Candidates pile on chief's departure: An opportunity for change

Seattle mayoral candidates called the departure of Seattle Police Chief John Diaz a chance to push for more rapid change. But when should the search begin?
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Seattle Police Chief John Diaz

Seattle mayoral candidates called the departure of Seattle Police Chief John Diaz a chance to push for more rapid change. But when should the search begin?

While Mayor Mike McGinn paid considerable attention to praising his outgoing police chief, John Diaz, and boasting of police innovations, McGinn's challengers and critics of the Seattle Police Department welcomed the departure as an opportunity for new changes.

Most of them praised Diaz personally, but said the city needs to push much more aggressively to improve practices, get in better touch with neighborhoods across the city and implement higher standards and goals. Reflecting the tone of others, Bruce Harrell, head of the City Council's public safety committee and a McGinn challenger, said he felt a "sense of urgency" about seizing the chance for change within the department.

“I am very grateful for the time [Diaz] served," Harrell said. "I do think we have great opportunity in front of us."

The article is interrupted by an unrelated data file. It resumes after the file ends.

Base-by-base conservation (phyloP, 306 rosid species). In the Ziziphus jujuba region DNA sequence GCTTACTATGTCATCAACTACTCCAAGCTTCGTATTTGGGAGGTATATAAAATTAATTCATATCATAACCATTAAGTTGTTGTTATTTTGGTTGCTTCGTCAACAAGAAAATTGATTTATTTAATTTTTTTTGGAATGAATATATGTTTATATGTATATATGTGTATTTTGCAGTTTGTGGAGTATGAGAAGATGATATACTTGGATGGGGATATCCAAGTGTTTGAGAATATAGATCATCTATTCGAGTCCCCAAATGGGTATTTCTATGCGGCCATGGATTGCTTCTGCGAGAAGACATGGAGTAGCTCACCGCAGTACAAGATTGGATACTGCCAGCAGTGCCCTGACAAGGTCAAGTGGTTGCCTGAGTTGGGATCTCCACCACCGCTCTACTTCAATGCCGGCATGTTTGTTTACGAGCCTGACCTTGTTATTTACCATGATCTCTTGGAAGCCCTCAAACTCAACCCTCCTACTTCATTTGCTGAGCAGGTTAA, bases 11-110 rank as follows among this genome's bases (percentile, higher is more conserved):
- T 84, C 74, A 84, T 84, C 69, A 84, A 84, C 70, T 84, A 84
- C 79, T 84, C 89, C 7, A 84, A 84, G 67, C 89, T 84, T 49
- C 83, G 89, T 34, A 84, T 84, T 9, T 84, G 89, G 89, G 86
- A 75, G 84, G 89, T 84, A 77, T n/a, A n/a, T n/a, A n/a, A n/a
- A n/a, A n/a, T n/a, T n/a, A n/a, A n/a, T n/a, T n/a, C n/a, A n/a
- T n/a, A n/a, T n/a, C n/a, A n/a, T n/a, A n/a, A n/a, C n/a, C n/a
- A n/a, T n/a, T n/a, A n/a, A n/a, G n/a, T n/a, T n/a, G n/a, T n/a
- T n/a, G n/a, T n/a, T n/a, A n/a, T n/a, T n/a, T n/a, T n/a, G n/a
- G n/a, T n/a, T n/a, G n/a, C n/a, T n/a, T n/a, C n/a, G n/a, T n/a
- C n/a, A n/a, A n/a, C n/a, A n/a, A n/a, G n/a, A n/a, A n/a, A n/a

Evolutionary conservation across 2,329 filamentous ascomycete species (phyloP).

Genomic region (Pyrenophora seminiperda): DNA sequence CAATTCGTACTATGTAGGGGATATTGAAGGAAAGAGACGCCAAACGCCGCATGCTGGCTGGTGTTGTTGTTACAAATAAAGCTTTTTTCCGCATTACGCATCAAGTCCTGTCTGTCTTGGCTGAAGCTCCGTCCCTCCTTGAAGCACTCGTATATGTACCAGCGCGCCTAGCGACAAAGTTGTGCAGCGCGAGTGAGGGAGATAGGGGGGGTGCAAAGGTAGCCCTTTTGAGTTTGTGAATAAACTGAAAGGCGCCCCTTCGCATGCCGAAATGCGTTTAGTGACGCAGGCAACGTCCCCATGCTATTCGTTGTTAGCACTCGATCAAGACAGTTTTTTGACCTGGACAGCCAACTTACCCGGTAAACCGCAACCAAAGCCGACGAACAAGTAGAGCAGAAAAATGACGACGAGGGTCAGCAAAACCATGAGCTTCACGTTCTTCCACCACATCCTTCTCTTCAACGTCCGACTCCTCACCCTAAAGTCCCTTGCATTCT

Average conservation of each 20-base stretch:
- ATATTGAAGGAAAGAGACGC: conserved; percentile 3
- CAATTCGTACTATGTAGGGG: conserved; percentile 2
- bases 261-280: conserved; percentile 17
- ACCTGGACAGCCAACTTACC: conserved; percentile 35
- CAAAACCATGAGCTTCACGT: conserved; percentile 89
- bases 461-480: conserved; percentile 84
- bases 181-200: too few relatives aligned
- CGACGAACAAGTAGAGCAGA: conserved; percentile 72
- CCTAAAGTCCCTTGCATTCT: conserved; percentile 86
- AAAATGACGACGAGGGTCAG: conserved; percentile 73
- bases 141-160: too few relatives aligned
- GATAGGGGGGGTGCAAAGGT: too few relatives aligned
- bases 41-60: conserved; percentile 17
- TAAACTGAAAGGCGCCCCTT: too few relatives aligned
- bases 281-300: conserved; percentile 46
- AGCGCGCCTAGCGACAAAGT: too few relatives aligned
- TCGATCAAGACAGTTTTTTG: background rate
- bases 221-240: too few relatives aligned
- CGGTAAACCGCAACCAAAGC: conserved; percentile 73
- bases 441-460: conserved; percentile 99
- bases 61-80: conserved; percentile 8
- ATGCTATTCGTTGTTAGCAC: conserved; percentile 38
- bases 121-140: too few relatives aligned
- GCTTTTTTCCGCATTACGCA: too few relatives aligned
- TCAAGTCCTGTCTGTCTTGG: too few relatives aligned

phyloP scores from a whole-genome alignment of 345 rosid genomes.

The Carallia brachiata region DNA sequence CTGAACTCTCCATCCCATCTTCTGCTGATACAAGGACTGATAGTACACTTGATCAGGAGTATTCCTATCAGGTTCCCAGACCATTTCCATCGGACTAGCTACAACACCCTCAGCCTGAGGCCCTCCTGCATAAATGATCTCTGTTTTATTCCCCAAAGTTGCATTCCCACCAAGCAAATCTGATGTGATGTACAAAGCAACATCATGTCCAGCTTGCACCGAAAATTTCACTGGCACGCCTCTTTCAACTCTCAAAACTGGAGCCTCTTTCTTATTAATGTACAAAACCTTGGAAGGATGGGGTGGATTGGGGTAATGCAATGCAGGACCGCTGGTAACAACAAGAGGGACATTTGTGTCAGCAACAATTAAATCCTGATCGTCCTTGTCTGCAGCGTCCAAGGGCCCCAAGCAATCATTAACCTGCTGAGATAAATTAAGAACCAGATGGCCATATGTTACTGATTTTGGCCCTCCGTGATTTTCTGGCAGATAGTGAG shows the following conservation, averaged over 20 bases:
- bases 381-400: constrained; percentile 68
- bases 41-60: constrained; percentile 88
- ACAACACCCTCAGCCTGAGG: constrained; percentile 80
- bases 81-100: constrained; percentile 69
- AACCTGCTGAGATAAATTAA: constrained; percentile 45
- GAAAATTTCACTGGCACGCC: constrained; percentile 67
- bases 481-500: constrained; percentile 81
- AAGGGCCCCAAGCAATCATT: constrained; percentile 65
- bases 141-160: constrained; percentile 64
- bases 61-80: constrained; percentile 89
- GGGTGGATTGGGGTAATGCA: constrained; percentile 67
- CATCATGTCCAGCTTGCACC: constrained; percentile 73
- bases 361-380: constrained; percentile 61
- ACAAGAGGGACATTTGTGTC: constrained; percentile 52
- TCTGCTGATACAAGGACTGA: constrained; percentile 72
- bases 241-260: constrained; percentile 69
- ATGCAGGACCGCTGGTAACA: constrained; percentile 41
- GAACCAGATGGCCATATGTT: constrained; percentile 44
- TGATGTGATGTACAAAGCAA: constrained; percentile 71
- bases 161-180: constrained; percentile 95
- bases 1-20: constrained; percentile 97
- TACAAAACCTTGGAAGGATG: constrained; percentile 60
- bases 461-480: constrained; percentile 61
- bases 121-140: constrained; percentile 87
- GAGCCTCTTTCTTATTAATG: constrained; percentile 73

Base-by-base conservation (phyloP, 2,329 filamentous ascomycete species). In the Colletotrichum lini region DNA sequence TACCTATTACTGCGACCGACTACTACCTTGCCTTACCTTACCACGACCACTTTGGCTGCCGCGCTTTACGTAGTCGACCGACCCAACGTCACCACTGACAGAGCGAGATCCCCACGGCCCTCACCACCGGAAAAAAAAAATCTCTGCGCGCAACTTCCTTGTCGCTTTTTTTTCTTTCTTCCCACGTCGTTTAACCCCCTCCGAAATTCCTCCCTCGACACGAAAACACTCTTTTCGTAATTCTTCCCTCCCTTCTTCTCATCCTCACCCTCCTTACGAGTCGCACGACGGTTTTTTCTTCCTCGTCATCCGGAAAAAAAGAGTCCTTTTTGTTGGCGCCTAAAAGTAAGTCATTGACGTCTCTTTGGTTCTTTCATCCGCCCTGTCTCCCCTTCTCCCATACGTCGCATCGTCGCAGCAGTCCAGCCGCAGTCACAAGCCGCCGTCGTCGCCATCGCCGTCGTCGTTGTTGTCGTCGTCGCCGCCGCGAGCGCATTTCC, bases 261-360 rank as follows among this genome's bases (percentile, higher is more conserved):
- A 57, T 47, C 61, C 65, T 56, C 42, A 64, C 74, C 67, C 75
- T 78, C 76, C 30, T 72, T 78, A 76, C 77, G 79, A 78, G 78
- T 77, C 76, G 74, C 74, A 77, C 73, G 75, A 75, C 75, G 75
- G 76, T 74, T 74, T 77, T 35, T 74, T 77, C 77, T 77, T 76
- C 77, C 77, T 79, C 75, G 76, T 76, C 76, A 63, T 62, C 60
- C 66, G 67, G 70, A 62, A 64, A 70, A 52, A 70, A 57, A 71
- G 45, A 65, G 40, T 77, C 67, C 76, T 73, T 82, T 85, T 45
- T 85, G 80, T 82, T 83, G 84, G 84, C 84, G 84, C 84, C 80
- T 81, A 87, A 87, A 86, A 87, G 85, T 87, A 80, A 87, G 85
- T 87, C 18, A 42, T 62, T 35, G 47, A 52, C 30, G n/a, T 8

Harrell is also concerned about the prospect of a police chief search that could be started under one mayor and potentially completed by a new mayor. But he said it was important to move quickly. Fellow candidate Peter Steinbrueck voiced no objection to McGinn's plan to start the search now. "I think the final decision should await the election," he said, which is what McGinn proposed during the Monday morning press release in which Diaz announced his retirement.

State Sen. Ed Murray, another mayoral challenger, disagreed. He said the search should be delayed until after the November election for mayor. The uncertainty around an election could keep many top national candidates from applying, he argued in a statement. "I know waiting that long is not ideal, but we need to get this right, and conducting a thorough search free from political uncertainties is critical to ensuring the process is a success. The prudent move would be to get past the current turbulent political landscape rather than rushing to select a new chief.”

Other candidates agreed. City Councilmember Tim Burgess said he "absolutely" believes the appointment should wait, and that it should be someone from outside the department. He noted that a leading candidate for police chief, who originally applied when Greg Nickels was mayor, withdrew after meeting his replacement, McGinn. 

Kate Martin, took the argument a step further, saying it's crucial for Seattle to select four finalists from a post-election national search. Martin pointed to Seattle's "bad track record" of ending up with three finalists and then "the best person drops out," leaving the city to settle for someone who is available, but not particularly well-suited.

Steinbrueck, who served on the public safety committee during part of his time as a city council member, said he is open to the idea of appointing a police chief from within the department and criticized recent campaign talk about firing Diaz as an improper way to treat a "dedicated public servant." (Burgess told a meeting of Crosscut editors in late March that he would replace Diaz and other top-level officials if elected.)